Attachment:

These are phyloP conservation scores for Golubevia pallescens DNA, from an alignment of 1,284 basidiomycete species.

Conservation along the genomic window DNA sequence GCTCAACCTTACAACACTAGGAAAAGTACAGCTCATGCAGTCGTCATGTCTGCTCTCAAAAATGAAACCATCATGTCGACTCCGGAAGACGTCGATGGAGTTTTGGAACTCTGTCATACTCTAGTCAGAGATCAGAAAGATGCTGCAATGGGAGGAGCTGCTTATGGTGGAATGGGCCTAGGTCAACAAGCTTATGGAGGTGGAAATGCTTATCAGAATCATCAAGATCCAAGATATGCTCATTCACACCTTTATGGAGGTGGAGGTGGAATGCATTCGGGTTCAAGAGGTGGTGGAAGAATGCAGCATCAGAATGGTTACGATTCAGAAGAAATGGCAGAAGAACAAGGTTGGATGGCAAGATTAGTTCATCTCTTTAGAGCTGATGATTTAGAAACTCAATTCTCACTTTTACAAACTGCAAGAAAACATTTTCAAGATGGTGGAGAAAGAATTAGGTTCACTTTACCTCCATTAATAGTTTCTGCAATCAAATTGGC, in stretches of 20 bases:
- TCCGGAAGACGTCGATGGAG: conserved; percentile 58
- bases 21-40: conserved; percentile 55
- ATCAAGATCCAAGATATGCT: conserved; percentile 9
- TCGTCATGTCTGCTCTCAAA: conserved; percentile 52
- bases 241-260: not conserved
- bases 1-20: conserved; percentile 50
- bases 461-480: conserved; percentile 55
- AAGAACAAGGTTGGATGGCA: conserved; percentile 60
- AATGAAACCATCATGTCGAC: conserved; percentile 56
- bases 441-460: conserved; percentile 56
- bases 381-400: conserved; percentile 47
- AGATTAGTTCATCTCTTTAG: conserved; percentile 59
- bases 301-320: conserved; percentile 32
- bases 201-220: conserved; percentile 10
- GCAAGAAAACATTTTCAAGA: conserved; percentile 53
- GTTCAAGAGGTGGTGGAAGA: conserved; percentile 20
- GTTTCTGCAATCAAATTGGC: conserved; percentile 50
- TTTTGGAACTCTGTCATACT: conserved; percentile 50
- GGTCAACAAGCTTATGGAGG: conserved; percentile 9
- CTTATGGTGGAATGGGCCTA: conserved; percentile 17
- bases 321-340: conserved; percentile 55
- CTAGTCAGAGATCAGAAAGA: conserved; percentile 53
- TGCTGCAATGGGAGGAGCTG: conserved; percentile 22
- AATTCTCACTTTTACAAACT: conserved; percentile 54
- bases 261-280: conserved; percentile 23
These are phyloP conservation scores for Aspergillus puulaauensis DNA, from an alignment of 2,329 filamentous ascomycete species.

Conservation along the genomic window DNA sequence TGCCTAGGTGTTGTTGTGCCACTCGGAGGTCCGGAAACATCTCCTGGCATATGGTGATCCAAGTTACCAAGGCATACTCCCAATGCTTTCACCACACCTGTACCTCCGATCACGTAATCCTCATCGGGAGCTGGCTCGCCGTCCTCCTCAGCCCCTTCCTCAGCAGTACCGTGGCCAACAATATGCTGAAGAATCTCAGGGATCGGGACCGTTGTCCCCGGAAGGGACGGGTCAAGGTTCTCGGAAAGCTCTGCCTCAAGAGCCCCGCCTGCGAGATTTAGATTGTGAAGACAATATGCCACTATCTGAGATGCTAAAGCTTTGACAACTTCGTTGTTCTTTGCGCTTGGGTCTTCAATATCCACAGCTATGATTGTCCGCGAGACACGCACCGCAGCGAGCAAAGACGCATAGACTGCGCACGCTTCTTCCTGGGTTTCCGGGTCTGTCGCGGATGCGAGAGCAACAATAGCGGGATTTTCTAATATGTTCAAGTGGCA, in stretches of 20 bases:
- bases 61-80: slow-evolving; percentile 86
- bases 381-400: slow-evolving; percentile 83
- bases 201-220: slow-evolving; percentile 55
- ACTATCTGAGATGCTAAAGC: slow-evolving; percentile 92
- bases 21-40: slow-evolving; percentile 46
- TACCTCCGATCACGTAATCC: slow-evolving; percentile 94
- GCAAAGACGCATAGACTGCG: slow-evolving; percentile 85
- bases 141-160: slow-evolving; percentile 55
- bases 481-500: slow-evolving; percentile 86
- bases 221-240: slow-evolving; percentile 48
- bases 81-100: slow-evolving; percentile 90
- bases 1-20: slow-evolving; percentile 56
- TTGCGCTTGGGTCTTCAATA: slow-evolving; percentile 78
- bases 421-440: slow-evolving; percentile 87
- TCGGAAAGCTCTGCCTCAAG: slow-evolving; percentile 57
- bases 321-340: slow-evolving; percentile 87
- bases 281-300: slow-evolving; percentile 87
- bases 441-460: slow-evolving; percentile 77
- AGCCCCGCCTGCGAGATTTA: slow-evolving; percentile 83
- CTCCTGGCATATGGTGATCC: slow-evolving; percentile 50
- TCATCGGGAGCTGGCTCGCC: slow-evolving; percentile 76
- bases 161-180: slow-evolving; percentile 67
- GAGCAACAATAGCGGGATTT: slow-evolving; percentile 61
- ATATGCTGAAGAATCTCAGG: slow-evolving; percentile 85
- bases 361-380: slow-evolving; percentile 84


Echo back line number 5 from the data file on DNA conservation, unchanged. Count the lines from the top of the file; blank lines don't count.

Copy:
- ATCAAGATCCAAGATATGCT: conserved; percentile 9